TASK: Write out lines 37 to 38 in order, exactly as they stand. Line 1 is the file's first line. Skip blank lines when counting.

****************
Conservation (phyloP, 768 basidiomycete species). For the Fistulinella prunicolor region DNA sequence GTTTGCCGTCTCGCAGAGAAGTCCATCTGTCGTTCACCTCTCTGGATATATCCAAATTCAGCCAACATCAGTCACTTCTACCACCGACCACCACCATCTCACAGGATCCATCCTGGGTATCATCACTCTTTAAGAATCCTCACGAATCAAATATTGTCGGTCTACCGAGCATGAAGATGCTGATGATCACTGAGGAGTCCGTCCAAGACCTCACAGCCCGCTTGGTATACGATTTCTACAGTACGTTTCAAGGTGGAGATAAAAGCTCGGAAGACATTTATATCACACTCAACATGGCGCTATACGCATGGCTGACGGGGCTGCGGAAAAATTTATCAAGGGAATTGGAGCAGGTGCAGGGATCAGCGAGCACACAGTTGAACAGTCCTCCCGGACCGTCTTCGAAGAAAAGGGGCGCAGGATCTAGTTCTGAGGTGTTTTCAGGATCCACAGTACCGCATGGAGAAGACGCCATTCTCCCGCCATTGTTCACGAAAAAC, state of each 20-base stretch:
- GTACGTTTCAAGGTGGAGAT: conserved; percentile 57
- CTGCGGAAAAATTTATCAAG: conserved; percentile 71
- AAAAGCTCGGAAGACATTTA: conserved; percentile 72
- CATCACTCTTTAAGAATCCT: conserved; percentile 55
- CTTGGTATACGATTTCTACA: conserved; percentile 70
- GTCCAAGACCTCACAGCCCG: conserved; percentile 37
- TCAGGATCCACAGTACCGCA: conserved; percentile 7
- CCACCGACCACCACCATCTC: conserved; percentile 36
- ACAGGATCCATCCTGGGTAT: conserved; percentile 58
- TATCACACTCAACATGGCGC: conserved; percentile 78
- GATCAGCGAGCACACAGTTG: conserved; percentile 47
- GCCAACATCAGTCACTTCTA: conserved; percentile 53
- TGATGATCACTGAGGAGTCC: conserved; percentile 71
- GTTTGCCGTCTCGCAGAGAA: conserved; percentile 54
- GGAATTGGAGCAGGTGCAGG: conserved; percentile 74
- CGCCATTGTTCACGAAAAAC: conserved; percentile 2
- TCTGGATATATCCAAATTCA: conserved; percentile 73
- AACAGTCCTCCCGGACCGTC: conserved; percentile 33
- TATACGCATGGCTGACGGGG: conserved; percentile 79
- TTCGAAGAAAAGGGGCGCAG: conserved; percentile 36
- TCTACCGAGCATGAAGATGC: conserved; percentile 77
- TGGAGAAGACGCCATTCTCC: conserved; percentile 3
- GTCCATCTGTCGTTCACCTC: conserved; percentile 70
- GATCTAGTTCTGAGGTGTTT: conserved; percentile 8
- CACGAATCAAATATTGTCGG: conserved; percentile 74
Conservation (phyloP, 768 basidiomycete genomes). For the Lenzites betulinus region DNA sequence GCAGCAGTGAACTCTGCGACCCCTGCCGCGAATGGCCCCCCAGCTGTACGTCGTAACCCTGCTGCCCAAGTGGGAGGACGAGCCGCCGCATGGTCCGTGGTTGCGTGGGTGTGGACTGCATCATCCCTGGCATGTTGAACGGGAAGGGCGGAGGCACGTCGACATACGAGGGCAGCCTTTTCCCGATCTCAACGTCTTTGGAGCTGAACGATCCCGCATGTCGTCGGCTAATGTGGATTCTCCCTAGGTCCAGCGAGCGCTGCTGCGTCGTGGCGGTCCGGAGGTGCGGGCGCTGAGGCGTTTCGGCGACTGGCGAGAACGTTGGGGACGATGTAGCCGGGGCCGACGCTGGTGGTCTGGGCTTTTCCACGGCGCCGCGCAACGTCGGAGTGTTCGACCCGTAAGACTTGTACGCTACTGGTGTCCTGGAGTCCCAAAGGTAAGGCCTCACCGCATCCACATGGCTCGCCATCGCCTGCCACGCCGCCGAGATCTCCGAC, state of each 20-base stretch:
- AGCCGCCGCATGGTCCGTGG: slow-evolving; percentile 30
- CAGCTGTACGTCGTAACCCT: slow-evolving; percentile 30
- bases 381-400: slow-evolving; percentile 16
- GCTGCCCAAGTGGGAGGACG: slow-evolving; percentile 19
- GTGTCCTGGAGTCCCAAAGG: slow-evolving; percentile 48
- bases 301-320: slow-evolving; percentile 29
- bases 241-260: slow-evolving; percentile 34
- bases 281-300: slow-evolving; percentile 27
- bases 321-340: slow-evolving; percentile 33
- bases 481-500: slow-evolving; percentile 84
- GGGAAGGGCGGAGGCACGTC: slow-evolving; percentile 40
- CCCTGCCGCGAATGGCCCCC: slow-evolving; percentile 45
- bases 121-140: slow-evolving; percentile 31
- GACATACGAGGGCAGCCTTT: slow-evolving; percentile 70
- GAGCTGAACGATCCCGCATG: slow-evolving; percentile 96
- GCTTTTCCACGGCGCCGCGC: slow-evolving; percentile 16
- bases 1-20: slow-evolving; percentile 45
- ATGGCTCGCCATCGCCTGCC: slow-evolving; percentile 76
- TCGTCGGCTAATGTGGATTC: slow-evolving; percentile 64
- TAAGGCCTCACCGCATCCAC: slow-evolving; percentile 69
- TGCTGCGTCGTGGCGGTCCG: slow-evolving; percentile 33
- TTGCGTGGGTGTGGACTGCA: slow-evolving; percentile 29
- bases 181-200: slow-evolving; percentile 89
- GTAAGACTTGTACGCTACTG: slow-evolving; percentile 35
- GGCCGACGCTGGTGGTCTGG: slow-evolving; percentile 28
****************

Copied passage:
- bases 481-500: slow-evolving; percentile 84
- GGGAAGGGCGGAGGCACGTC: slow-evolving; percentile 40